How To Watch An Unbroadcast Live Sporting Event

How To Watch An Unbroadcast Live Sporting Event

Most sports, including Icelandic youth soccer, are televised. Unfortunately, American broadcasters dictate we get 900 hours of NASCAR for every one hour of something we actually want. Here’s our guide to watching live sports when the powers-that-be won’t let you.

Because it’s the 24 Hours of Le Mans this weekend and, because Speed still hasn’t committed to showing the race in its entirety on broadcast TV, we’re going to use the big race as an example of how to build your own ultimate worldwide sports viewing pad without forking over big money for expansive satellite TV, but this is applicable to numerous sports both racing and otherwise.

Obviously, the type of event will dictate just how far you have to go to find a televised version of your favourite sport. European auto racing is just remote enough work as an example. If you’re looking to watch out-of-market baseball games you can just use MLB.TV.

Step One: Connect your computer to your television


The basic premise of watching anything on the web that isn’t broadcast in your region is finding that magical stream that brings that all important cricket match into your living room. But before we get they’re going to need to get said stream from your computer to your television.

Depending on your computer and your television, making the connection should be relatively easy. All you likely need are the right cords. For a modern laptop it may be just as easy as hooking up a displayport-out up to the HDMI-in port on your flatscreen. If you’re rocking a Macbook like me you’ll need a proprietary MiniDVI to HDMI. The most common hookup for an older computer is VGA to VGA.

Once you get the male-and-female parts of your gear to make sweet, sweet electronic love test the system to make sure you’re getting the best signal and the right sound. You may have to hook up an extra set of speakers if your system doesn’t want to support the audio, which is great because the sound coming out of most TVs is usually poor quality. Here’s a more detailed guide.

Step Two: Finding the stream


Someone, somewhere is likely to be throwing a stream out into the world for other fans to enjoy. Unfortunately, many of these streams are frowned upon by the corporation broadcasting the event which necessitates a level of secrecy.

This year we’re fortunate that SPEED is broadcasting the hours of Le Mans that aren’t on television right here, which means you don’t have to go out into the underground world of the web to find it.

Let’s just say they weren’t. Or let’s just say you don’t like SPEED‘s coverage and would rather watch Eurosport TV. You can do that, too. Here’s where to look:

  • Forums: Online forums for your favourite sport often feature links to sympathetic fans in other parts of the world hooking up their TVs to their computers and broadcasting out to the world. Look around. Ask around.
  • Twitter: Sometimes these streams go up quickly and then disappear, meaning you may not be able to count on a link from a forum. Find the appropriate hashtag (in the case of Le Mans it’s #LM24). See the tag, see the world.
  • ESPN3: Did you know ESPN3 livestreams some of the more obscure sporting events directly online or to your XBOX360/Roku/Playstation/Wii or whatever (assuming you have the right cable provider)? They do. Sometimes it’s MLB games or Group “A” UEFA U21 soccer, which is fine if you’re into that sort of the thing. We’ve been using it to watch ALMS races.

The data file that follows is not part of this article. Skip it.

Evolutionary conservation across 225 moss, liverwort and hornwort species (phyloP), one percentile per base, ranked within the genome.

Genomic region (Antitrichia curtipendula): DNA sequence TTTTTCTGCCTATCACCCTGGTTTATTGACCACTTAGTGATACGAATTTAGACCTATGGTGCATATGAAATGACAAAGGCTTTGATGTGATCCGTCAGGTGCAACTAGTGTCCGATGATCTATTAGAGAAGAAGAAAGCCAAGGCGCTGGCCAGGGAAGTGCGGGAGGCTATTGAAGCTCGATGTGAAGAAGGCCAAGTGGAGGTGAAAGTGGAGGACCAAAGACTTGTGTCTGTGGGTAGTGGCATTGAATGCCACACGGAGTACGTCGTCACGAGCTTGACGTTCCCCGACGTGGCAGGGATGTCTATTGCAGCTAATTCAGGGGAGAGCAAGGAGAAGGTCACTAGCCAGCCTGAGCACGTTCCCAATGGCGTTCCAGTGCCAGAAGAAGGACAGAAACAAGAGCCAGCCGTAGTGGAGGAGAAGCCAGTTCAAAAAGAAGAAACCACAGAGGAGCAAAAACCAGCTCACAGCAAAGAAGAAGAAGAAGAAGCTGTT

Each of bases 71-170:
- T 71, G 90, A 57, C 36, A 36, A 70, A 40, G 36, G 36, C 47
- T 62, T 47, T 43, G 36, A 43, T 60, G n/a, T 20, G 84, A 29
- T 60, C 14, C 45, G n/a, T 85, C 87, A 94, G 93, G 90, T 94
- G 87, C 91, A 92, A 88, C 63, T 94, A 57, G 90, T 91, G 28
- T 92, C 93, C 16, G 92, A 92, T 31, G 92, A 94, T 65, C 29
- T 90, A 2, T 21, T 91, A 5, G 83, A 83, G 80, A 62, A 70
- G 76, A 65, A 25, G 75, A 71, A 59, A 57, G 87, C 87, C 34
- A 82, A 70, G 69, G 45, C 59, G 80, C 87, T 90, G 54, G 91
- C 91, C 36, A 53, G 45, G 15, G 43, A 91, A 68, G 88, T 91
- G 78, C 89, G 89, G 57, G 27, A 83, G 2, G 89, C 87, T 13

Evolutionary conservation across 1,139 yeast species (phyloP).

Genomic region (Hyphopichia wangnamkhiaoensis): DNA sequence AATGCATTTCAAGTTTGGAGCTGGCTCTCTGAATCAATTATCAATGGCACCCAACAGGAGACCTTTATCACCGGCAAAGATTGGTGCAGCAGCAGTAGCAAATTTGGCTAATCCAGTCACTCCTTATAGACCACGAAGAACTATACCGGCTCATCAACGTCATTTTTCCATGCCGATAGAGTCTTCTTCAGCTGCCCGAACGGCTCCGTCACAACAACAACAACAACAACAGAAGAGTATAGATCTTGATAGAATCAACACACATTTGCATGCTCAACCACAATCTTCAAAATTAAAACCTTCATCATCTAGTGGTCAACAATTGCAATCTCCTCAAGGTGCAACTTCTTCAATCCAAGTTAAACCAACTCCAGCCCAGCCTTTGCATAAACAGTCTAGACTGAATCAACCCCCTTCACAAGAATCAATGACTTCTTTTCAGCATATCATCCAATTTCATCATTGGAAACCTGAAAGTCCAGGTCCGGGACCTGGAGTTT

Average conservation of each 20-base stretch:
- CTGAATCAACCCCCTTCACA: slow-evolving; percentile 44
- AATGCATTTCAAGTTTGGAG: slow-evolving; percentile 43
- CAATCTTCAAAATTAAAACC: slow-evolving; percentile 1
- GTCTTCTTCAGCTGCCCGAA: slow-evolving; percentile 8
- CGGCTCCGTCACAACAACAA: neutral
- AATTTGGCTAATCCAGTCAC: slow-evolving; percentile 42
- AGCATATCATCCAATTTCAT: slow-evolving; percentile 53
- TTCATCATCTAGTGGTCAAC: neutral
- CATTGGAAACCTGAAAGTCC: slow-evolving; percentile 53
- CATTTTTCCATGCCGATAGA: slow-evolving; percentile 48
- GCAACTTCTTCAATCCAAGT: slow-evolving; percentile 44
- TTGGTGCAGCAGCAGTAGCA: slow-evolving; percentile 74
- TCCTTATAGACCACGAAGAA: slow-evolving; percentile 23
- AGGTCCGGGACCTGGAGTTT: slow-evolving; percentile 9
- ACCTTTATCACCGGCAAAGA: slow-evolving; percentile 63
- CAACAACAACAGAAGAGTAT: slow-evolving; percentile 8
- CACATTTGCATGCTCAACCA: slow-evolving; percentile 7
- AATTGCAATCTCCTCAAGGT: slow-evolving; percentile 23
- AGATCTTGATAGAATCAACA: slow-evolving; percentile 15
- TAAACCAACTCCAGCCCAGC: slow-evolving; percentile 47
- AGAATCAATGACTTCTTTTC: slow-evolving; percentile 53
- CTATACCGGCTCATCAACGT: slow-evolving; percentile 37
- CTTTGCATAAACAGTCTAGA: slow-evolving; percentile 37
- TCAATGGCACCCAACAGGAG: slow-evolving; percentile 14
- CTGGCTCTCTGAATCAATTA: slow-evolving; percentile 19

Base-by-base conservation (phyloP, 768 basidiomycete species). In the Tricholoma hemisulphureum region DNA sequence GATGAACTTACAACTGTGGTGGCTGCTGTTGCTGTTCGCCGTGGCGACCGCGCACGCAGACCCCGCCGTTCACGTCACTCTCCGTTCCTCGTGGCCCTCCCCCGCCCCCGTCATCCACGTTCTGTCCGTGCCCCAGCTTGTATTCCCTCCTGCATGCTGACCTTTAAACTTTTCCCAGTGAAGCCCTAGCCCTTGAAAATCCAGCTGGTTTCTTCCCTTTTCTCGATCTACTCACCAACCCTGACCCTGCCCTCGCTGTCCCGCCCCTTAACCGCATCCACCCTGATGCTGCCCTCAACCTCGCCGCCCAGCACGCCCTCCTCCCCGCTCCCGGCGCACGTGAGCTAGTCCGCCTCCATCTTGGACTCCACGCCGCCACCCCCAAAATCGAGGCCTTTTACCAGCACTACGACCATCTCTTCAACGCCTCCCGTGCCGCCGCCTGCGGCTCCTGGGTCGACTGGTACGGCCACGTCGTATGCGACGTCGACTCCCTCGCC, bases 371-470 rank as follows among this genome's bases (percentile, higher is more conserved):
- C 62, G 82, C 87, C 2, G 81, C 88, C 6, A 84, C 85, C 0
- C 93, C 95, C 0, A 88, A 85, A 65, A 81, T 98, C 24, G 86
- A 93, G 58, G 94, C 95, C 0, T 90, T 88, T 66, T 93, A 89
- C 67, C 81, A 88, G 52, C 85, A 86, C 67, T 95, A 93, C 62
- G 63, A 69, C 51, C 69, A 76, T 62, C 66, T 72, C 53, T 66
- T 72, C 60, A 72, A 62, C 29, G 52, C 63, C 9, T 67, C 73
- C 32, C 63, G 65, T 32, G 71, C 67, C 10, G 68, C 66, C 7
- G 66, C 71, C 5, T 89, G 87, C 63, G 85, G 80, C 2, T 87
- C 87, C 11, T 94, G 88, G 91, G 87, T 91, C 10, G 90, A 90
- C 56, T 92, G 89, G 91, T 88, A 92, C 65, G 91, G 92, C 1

• Hypothetically, there’s no illegal video streaming on website In reality, there’s plenty of seemingly illicit video streaming going on there. Search around and there’s a decent chance you’ll find what you’re looking for. Browse at your own risk.
  • Other places: Sites pop up occasionally to stream TV from around the world. It’s highly illegal and those types of sites are occasionally shut down, but they do exist.

Step Three: Finding the right audio stream/information


Chances are if you’re a fan of Tuvan skateboarding you speak Russian or Tuvan or whatever, but if you don’t you’re often going to end up with a lot of incomprehensible audio streams. Also, as F1 fans know, sometimes the only F1 stream you’ll get is the Arabic one.

In cases like these it’s best to find a streaming radio network in English (or whatever language) covering the event. And even if the show is in English you may want to listen to a better alternative version.

For the 24 Hours of Le Mans this means listening to Radio Le Mans and muting everything else. Seriously, it’s awesome. Do it.

Step Four: The extras

Streaming the event has its perks, as well, even if the event is broadcast in your market. Because you can easily adjust what’s displayed on your screen you can customise it with more information.

For the 24 Hours of Le Mans we’ll be streaming the event on screen (or part of the screen) while showing the live-timing in another one and, oh, why not live in-car video from one of the Audis?

Same goes for other sports if you want to see the pitch-count, boxscore, substitutions or whatever information you like. It’s probably out there somewhere.

The team from Fast Lane Daily is going all-out this year by live-streaming the event, which includes their own simultaneously video game version of a 24-hour race. They’ll also be there reporting from the festivities.

None of this is fool-proof, but it’s an increasingly easy way for people to watch their favourite sporting event without having to shut out the world until the torrent downloads. Any other tips?

Photo credit: Fast Lane Daily, Cogdog/Flickr, ESPN3